Megan McArdle has a series of posts on the foreclosure crisis. What’s a ‘Libertarian Solution’ to the Foreclosure Mess?, Reader response, Foreclosure Options. It comes off the question highlighted at Balloon Juice: Why aren’t libertarian outlets discussing the foreclosure crisis?
Given that McArdle and I are likely to disagree on many points, I found it a solid read and hope more libertarians get engaged in this important conversation. I may have more later, but a few high-level points right now.
1) Contra Balloon Juice, some libertarians have responded, usually finding that homeowners are in the wrong to be challenging this and the sooner we liquidate the homeowners the better off the economy will be. Arnold Kling, for instance: “However, the %&*#^ lawyers for the borrower come in and claim standing to challenge the foreclosure on the grounds that the foreclosure notice was sent by someone who has not properly documented that he is the noteholder. Legally, they may have standing to do this. Morally, they do not. The sensible policy would be for the government to step in and legislate that borrowers have no standing to sue unless they are claiming to have complied with the terms of the note.”
And Mark Calabria of Cato “The current efforts by states to use technical mistakes by lenders to allow borrowers to remain in homes without paying could ultimately undermine the very concept of a mortgage.”
Those were from some months ago, I’m not sure if that’s where they still stands. I discuss these approaches in those posts. If libertarians were quick to argue that we need to strictly respect contract and thus not support mortgage cramdown, or fixing defects in our bankruptcy laws when it comes to homeowners, they now have to consider that respecting contracts might mean trustees have no standing to foreclose, something they don’t seem all that keen on.
2) Mcardle: Already I have a number of readers who seem to think that there is some sort of option specified in the mortgage contract. There isn’t….The advocates of jingle mail are essentially arguing that there’s an embedded option, and nothing wrong with exercising it; not that there is an actual option.
Let’s be clear on what the claims are. If you live in a state where you have the right for judicial bankruptcy you pay extra for that. This has been well-proven by Karen M. Pence of the Board of Governors of the Federal Reserve System, in her paper, Foreclosing on Opportunity: State Laws and Mortgage Credit (“[D]efaulter-friendly foreclosure laws are correlated with a four percent to six percent decrease in loan size. This result suggests that defaulter-friendly foreclosure laws impose costs on borrowers at the time of loan origination.”)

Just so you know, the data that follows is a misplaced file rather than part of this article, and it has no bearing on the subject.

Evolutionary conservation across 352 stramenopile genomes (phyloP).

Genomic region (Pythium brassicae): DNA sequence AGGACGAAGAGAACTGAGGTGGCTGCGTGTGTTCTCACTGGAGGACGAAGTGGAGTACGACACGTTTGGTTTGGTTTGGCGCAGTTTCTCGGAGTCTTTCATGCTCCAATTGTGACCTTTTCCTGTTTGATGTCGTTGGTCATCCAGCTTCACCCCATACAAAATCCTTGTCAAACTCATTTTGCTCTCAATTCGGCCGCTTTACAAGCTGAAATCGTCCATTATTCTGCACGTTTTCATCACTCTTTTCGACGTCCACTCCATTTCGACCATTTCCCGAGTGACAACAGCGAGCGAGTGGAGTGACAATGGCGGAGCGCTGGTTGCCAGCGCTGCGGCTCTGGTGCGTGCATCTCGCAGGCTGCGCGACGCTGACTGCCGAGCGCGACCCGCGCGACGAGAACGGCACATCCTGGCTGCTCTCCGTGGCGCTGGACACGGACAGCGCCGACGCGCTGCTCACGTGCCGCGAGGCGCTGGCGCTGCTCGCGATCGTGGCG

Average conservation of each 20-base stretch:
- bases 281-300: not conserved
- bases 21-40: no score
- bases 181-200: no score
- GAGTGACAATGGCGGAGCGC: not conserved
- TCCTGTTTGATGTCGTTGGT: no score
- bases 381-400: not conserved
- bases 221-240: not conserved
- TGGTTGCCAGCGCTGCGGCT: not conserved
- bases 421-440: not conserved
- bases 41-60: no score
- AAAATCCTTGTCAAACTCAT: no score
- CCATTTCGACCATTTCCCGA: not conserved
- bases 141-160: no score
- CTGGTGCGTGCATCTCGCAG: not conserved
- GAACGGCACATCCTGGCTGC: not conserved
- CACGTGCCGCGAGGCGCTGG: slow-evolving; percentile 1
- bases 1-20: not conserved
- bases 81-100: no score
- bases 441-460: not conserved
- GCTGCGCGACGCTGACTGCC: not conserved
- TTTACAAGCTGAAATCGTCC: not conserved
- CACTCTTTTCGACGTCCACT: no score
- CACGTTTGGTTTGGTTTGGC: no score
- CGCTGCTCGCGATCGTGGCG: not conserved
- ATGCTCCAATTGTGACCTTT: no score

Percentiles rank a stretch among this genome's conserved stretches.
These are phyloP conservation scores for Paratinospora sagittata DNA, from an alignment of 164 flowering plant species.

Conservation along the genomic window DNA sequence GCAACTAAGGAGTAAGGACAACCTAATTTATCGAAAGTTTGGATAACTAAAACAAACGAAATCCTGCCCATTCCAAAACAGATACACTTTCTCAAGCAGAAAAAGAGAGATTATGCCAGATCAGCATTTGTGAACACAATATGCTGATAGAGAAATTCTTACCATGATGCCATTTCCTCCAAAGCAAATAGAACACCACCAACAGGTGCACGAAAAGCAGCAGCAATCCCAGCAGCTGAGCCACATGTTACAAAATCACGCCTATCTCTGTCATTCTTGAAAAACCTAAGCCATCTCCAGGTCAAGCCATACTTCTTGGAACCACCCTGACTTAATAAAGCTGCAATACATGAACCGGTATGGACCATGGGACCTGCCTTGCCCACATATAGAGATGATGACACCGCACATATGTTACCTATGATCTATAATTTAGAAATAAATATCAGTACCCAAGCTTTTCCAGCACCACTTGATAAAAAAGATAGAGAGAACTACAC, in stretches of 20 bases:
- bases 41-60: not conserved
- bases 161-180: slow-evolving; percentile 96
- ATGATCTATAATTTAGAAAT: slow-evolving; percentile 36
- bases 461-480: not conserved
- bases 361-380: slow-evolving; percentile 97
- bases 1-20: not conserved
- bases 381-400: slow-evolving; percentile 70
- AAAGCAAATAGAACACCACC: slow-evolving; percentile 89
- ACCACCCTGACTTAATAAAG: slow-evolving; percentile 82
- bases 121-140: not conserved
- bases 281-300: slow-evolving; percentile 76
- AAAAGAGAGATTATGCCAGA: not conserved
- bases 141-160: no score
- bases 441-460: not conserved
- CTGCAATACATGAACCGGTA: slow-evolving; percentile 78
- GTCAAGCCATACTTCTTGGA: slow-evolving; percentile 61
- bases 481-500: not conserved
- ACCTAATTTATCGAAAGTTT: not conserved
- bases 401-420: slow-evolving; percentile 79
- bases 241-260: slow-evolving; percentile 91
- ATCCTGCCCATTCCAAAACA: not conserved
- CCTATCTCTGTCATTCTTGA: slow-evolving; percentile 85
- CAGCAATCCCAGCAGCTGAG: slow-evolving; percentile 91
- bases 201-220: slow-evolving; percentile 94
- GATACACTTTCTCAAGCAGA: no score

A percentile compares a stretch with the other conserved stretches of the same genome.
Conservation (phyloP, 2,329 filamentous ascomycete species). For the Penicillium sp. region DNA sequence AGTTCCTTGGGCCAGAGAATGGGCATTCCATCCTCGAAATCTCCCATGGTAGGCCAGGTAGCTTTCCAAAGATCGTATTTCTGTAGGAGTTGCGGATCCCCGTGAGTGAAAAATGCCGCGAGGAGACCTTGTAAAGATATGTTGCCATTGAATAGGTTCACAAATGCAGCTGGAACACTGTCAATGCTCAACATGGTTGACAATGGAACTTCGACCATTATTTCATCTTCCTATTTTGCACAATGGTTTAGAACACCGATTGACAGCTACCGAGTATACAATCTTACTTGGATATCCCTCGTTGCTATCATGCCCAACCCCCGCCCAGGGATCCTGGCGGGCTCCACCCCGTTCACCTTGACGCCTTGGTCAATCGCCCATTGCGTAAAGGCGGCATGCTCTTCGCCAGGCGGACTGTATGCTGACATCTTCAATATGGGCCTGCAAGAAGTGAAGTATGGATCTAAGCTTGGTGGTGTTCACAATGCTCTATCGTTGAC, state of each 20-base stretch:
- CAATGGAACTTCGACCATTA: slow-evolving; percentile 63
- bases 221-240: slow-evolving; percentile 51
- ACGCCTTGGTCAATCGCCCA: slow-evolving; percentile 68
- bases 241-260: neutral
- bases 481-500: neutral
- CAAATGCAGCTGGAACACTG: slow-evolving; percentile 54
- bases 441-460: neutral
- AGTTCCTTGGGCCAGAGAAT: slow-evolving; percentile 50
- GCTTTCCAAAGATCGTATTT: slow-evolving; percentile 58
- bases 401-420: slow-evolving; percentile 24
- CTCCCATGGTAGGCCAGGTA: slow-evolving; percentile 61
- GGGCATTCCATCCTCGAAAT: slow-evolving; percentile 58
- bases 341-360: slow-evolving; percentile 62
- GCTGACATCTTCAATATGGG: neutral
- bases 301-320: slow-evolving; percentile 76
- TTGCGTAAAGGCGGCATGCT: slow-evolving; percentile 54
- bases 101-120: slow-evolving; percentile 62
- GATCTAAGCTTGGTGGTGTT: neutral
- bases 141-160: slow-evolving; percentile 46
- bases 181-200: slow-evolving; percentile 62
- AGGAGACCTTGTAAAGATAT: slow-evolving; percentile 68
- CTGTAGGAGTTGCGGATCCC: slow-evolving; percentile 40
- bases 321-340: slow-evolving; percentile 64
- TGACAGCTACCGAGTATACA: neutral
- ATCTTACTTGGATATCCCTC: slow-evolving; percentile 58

That’s why I find approaches by libertarians to essentially skip judicial foreclosure for a bank-friendly “rocket docket” quick approach (what the two suggestions above imply) to be improper. They were charged a fair rate in a competitive market for a judicial review, and they should take advantage of it if they find it appropriate.
Also, if you look at any of the economic literature around consumer lending all of it refers to a default option (example: “The results in the column illustrate the effect of the prepay and default options, trigger events, and loan- level characteristics on default when we do not control for recourse”). People are certainly charged for this and a lot of thought goes into thinking it through state-by-state; modeling this option is a big industry. It’s not an explicit option, but embedded options are the most important to think through.
3) McArdle: “Let’s turn it around,” I asked. “What if the bank decided that it wanted to exercise the same sort of option?…What if the bank foreclosed on your house, even though you made the payments, because it figured it could make more money taking the house and selling it?” (Not a likely scenario, I know, but a useful thought experiment.)
Banks exercise the same sort of option all the time when they resell mortgages (and hopefully notes!) from one entity to another entity. That’s the problem we have right now, that this reselling option banks use was so sloppy it’s tearing up the economy.
This is why if you are the type of person who thinks markets self-regulate through consumer demand and reputation there’s a major problem, as consumers have no choice over their mortgage servicer. If you don’t like your servicer, and refinance your mortgage with another bank, that bank can still sell off your mortgage and you can still end up serviced by the same institution. Given that the servicers haven’t been functionally regulated (Andy Kroll, Mother Jones: “An OTS spokesman could name only one formal action the agency has taken against a servicer—Ocwen, in 2004. An OCC spokesman said his agency has never taken action against servicers.”) this was a disaster coming down the pipeline for a while.
There are many other problems with the foreclosure crisis other than the note problem, but the note problem clearly brings together the whole shoddy mess of the issuance and management of mass mortgage debt, a network that spun out of control over the past 20 years. McArdle’s post bring up a good point; there should be clarifications on what a proper Democratic response should be to this crisis. The short answer is that the servicing model has broken down, so there needs to be mechanisms that allow for circumventing that process in the negotiation of bad mortgage debt.